OBJECTIVE: To study whether the use of echocardiographic left ventricular (LV) wall motion index (WMI) is a dependable parameter for identifying patients with LV dysfunction to be enrolled in multicenter trials. METHODS: Videotaped echocardiographic examinations from 200 randomly selected patients that were screened for inclusion into the DIAMOND-CHF and DIAMOND-MI trials were reevaluated by an external expert echocardiographer. WMI was calculated using the 16-segment LV model. RESULTS: The external echocardiographer systematically found lower values of WMI than the core laboratory. The average difference in WMI was 0.18 (SD: 0.33) in the DIAMOND-CHF trial and 0.09 (SD: 0.33) in the DIAMOND-MI trial. The difference in WMI exceeded 0.33 in 34% of the patients in both trials. The cutoff value for inclusion into the DIAMOND trials was WMI < or = 1.2. There was an agreement on WMI dichotomized to below or above 1.2 in 82% of the patients in both trials (kappa coefficient 0.66 for the DIAMOND-CHF and 0.55 for the DIAMOND-MI). CONCLUSIONS: Despite substantial interlaboratory variation in WMI in individual patients and a systematic lower WMI score by the external echocardiographer there was an acceptable overall agreement for identifying patients with severe impairment of LV function. This not only underscores the value of LV-WMI as a useful tool for selecting high-risk patients to be included in multicenter studies but also serves to warn against the use of rigid cutoff values for WMI in the treatment of individual patients.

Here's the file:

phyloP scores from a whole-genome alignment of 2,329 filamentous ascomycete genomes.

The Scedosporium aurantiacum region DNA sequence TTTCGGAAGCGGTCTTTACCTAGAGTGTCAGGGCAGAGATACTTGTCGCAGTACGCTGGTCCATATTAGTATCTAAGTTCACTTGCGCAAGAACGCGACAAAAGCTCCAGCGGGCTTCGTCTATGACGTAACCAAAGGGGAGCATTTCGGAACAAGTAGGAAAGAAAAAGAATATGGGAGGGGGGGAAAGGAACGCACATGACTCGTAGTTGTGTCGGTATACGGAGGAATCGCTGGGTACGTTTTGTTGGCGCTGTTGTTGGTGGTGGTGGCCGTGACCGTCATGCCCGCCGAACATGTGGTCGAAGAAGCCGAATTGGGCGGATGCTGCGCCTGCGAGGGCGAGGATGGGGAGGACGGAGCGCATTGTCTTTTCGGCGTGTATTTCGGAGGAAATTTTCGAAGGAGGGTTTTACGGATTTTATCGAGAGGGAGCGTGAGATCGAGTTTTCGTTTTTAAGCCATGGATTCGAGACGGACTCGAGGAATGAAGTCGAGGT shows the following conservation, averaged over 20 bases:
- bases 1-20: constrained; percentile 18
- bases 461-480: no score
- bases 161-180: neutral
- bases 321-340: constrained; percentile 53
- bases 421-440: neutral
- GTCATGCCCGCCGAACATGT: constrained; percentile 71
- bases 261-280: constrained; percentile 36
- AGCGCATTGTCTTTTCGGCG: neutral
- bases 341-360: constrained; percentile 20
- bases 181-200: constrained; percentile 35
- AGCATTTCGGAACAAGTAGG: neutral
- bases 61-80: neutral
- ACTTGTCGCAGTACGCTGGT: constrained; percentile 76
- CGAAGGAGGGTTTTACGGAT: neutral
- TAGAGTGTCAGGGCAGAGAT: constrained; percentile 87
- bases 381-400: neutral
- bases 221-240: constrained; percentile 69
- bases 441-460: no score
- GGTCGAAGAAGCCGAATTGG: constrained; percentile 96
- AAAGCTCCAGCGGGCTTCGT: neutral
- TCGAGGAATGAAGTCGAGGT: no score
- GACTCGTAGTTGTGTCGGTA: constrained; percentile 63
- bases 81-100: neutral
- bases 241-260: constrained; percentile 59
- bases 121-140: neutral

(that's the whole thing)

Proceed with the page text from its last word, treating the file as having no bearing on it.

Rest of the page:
Keywords: Anti-Arrhythmia Agents; Denmark; Echocardiography; Humans; Multicenter Studies as Topic; Patient Selection; Phenethylamines; Randomized Controlled Trials as Topic; Reproducibility of Results; Risk Assessment; Sulfonamides; United States; Ventricular Dysfunction, Left